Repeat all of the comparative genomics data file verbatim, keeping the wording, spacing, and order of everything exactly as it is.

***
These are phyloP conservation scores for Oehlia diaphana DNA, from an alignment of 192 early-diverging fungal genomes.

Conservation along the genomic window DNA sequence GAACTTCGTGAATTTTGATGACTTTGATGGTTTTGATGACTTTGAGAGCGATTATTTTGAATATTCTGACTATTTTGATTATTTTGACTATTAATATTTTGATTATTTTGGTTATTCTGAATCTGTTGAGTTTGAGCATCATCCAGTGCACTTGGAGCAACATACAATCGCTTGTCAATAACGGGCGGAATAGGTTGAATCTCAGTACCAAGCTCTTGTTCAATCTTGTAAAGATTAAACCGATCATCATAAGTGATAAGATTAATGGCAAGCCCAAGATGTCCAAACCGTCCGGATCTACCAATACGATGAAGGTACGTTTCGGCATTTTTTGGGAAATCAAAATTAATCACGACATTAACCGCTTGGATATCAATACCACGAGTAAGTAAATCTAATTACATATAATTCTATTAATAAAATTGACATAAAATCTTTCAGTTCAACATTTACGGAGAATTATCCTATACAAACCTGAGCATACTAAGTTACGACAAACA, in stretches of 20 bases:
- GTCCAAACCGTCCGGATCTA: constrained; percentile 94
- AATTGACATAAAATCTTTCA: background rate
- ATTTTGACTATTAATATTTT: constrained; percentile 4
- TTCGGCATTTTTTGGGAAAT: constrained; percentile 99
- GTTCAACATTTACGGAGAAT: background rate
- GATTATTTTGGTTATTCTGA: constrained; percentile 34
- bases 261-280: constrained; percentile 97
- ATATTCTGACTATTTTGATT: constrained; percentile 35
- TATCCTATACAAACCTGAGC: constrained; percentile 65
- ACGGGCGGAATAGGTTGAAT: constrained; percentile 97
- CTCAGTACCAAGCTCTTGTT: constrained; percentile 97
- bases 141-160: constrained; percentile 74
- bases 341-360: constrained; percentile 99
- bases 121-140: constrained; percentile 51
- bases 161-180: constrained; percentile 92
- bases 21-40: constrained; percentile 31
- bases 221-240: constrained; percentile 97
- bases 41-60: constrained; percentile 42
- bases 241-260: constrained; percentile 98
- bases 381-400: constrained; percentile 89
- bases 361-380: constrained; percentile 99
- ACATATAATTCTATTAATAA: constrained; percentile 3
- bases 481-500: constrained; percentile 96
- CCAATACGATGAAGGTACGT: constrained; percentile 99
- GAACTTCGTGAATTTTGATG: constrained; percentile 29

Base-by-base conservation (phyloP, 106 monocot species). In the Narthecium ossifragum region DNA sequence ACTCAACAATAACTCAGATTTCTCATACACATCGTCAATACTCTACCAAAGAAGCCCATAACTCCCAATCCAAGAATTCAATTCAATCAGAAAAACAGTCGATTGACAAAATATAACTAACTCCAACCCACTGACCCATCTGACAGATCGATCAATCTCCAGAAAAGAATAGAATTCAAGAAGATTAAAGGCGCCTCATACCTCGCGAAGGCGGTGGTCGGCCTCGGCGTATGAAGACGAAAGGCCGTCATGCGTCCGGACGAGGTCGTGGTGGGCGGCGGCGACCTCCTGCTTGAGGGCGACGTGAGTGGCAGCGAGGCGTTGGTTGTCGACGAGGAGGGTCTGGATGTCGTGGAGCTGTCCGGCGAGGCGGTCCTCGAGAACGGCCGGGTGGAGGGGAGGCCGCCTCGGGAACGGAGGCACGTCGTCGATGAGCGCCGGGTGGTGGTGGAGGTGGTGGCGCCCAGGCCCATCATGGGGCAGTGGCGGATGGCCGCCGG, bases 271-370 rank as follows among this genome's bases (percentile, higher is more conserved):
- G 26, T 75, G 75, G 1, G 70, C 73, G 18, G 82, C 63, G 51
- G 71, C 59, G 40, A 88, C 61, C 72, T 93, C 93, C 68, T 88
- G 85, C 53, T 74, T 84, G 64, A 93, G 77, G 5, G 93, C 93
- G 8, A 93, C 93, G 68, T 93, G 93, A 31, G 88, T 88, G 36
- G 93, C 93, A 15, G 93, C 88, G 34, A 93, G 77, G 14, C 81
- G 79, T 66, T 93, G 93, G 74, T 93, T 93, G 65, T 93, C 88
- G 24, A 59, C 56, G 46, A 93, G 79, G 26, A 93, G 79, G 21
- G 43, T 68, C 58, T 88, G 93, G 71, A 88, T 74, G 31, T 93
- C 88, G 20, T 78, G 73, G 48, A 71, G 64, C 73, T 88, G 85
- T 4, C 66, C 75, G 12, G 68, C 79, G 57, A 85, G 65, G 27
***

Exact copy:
These are phyloP conservation scores for Oehlia diaphana DNA, from an alignment of 192 early-diverging fungal genomes.

Conservation along the genomic window DNA sequence GAACTTCGTGAATTTTGATGACTTTGATGGTTTTGATGACTTTGAGAGCGATTATTTTGAATATTCTGACTATTTTGATTATTTTGACTATTAATATTTTGATTATTTTGGTTATTCTGAATCTGTTGAGTTTGAGCATCATCCAGTGCACTTGGAGCAACATACAATCGCTTGTCAATAACGGGCGGAATAGGTTGAATCTCAGTACCAAGCTCTTGTTCAATCTTGTAAAGATTAAACCGATCATCATAAGTGATAAGATTAATGGCAAGCCCAAGATGTCCAAACCGTCCGGATCTACCAATACGATGAAGGTACGTTTCGGCATTTTTTGGGAAATCAAAATTAATCACGACATTAACCGCTTGGATATCAATACCACGAGTAAGTAAATCTAATTACATATAATTCTATTAATAAAATTGACATAAAATCTTTCAGTTCAACATTTACGGAGAATTATCCTATACAAACCTGAGCATACTAAGTTACGACAAACA, in stretches of 20 bases:
- GTCCAAACCGTCCGGATCTA: constrained; percentile 94
- AATTGACATAAAATCTTTCA: background rate
- ATTTTGACTATTAATATTTT: constrained; percentile 4
- TTCGGCATTTTTTGGGAAAT: constrained; percentile 99
- GTTCAACATTTACGGAGAAT: background rate
- GATTATTTTGGTTATTCTGA: constrained; percentile 34
- bases 261-280: constrained; percentile 97
- ATATTCTGACTATTTTGATT: constrained; percentile 35
- TATCCTATACAAACCTGAGC: constrained; percentile 65
- ACGGGCGGAATAGGTTGAAT: constrained; percentile 97
- CTCAGTACCAAGCTCTTGTT: constrained; percentile 97
- bases 141-160: constrained; percentile 74
- bases 341-360: constrained; percentile 99
- bases 121-140: constrained; percentile 51
- bases 161-180: constrained; percentile 92
- bases 21-40: constrained; percentile 31
- bases 221-240: constrained; percentile 97
- bases 41-60: constrained; percentile 42
- bases 241-260: constrained; percentile 98
- bases 381-400: constrained; percentile 89
- bases 361-380: constrained; percentile 99
- ACATATAATTCTATTAATAA: constrained; percentile 3
- bases 481-500: constrained; percentile 96
- CCAATACGATGAAGGTACGT: constrained; percentile 99
- GAACTTCGTGAATTTTGATG: constrained; percentile 29

Base-by-base conservation (phyloP, 106 monocot species). In the Narthecium ossifragum region DNA sequence ACTCAACAATAACTCAGATTTCTCATACACATCGTCAATACTCTACCAAAGAAGCCCATAACTCCCAATCCAAGAATTCAATTCAATCAGAAAAACAGTCGATTGACAAAATATAACTAACTCCAACCCACTGACCCATCTGACAGATCGATCAATCTCCAGAAAAGAATAGAATTCAAGAAGATTAAAGGCGCCTCATACCTCGCGAAGGCGGTGGTCGGCCTCGGCGTATGAAGACGAAAGGCCGTCATGCGTCCGGACGAGGTCGTGGTGGGCGGCGGCGACCTCCTGCTTGAGGGCGACGTGAGTGGCAGCGAGGCGTTGGTTGTCGACGAGGAGGGTCTGGATGTCGTGGAGCTGTCCGGCGAGGCGGTCCTCGAGAACGGCCGGGTGGAGGGGAGGCCGCCTCGGGAACGGAGGCACGTCGTCGATGAGCGCCGGGTGGTGGTGGAGGTGGTGGCGCCCAGGCCCATCATGGGGCAGTGGCGGATGGCCGCCGG, bases 271-370 rank as follows among this genome's bases (percentile, higher is more conserved):
- G 26, T 75, G 75, G 1, G 70, C 73, G 18, G 82, C 63, G 51
- G 71, C 59, G 40, A 88, C 61, C 72, T 93, C 93, C 68, T 88
- G 85, C 53, T 74, T 84, G 64, A 93, G 77, G 5, G 93, C 93
- G 8, A 93, C 93, G 68, T 93, G 93, A 31, G 88, T 88, G 36
- G 93, C 93, A 15, G 93, C 88, G 34, A 93, G 77, G 14, C 81
- G 79, T 66, T 93, G 93, G 74, T 93, T 93, G 65, T 93, C 88
- G 24, A 59, C 56, G 46, A 93, G 79, G 26, A 93, G 79, G 21
- G 43, T 68, C 58, T 88, G 93, G 71, A 88, T 74, G 31, T 93
- C 88, G 20, T 78, G 73, G 48, A 71, G 64, C 73, T 88, G 85
- T 4, C 66, C 75, G 12, G 68, C 79, G 57, A 85, G 65, G 27